The more interesting “Take a penny, leave a penny” is that it works exactly the way it was described. Apparently no rogue trader puts his hand on bandejinha when it is full. It, likewise, customers use only what they need to pay, no customer pockets the coins when nobody is looking. Of course there must be exceptions, but minority. I can not imagine running such a business in Brazil. It is something similar to subway, that e chamado LRT (Light Rail Transit). In LRT you purchase your ticket in electronic machines and stamps with the date and time before moving to the restricted area subway, where people should only pass if they have proof of payment, in other words, with stamped ticket or a ticket transfer provided by bus drivers (the same ticket goes for subway or bus and is valid for a certain period, an hour and a half if I'm not mistaken), can make as many transfers you want within that period. The curious thing is that there is no ratchet to move to the restricted area, no fiscal, there is absolutely nothing. What guarantees that people pay their tickets properly is simply honesty of these people, and obviously the fear of taking a beautiful fine if caught without proof of payment, despite being infrequent supervision.
Moreover, heavy fines is not lacking to help people walk the line. The people are so polite, but undoubtedly help control laws anyone thinking of being dishonest. And it is quite common to have multiple cities by-laws (including municipal laws or district) for all “mau behavior”. Was caught riding the subway without paying? C$110 (Canadians U.S. dollars) fine. He was caught throwing trash on the street? But C $ 200 fine. Of course there are those who take chances with fines, I was once approached by a drunk guy asking where there was a station of LRT. To begin, he was already breaking a law, because he was drunk in a public place. I pointed the way, but I doubt he has bought or stamped the ticket in that state. Moreover, in that “experience” I also discovered that one way to know that your English is good is to talk to a drunk on the street and realize that you can understand him and he can understand you. 🙂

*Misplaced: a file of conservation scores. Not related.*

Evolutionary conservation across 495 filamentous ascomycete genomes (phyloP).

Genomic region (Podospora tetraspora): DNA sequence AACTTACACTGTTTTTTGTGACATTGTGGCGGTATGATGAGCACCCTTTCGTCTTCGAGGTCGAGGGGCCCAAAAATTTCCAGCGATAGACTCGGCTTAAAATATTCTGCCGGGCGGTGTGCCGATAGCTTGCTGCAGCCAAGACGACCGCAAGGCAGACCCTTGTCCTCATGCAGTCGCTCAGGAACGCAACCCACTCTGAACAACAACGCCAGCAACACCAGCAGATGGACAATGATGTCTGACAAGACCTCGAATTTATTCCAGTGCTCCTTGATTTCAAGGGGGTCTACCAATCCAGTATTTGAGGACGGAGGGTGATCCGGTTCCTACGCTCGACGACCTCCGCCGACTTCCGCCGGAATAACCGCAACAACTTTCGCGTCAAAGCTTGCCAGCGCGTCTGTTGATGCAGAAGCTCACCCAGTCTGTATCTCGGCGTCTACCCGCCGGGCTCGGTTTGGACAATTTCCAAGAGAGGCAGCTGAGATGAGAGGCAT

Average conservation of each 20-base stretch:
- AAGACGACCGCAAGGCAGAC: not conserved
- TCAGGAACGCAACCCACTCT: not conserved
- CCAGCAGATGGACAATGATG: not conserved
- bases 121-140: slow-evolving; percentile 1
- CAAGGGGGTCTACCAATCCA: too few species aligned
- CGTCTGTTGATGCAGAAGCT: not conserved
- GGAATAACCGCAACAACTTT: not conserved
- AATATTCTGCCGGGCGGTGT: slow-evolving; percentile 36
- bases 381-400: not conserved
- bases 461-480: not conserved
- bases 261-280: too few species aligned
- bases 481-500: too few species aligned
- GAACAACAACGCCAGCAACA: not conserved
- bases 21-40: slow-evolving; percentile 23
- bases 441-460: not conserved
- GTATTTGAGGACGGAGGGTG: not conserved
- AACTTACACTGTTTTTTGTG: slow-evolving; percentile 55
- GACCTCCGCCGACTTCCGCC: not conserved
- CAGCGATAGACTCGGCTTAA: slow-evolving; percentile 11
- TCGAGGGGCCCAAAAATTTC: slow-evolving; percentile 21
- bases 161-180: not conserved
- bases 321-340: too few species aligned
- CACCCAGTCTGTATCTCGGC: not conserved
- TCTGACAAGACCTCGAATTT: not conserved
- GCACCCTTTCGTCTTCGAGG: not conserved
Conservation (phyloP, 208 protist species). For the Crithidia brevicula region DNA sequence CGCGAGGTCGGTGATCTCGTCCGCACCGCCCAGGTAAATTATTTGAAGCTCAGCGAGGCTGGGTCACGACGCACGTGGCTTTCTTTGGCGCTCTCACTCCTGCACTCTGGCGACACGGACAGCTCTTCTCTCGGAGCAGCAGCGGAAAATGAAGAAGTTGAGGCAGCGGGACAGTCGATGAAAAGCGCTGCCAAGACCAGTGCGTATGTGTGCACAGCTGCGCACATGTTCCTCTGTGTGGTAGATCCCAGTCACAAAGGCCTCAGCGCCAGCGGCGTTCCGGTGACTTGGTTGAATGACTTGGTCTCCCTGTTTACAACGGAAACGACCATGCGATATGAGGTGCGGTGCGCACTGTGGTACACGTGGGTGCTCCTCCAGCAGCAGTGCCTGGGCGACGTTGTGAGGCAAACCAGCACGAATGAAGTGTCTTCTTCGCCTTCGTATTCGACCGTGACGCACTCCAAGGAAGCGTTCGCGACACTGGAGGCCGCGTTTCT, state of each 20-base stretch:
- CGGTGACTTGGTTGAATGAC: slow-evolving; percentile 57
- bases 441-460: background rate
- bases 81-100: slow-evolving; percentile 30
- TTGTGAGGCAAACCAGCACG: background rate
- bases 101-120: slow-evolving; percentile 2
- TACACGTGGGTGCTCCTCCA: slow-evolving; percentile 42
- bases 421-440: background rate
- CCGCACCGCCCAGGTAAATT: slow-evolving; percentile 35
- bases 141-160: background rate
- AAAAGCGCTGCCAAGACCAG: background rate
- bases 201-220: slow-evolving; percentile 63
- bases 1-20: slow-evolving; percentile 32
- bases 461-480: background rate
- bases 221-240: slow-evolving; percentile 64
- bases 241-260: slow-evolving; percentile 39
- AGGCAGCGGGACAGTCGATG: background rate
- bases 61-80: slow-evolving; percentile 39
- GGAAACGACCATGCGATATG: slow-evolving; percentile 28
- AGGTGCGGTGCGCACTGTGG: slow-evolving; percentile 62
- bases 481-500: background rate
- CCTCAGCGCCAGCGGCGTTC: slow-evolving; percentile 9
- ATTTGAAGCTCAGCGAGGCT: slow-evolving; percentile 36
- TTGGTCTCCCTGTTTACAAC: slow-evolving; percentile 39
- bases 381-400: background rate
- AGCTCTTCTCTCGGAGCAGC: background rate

You see these “machines” newspaper in the photo above? Some are free, others are paid. We paid the money and you put it releases the lid opening. You open, A newspaper picks, and date, because you are a Canadian citizen or visitor honest, or at least you're not in order to find that the laws work in Canada, some? And anyone ever wondered what would happen to such a machine in Brazil?
But anyway, 'm stopping here, but this article will never end. I've been through most of an item that were scheduled for articles on supermarkets, that is the “Take a Penny, Leave a Penny”. In the next article about Canada, I'll talk about the supermarket cards and explain why you need to have them. Until then…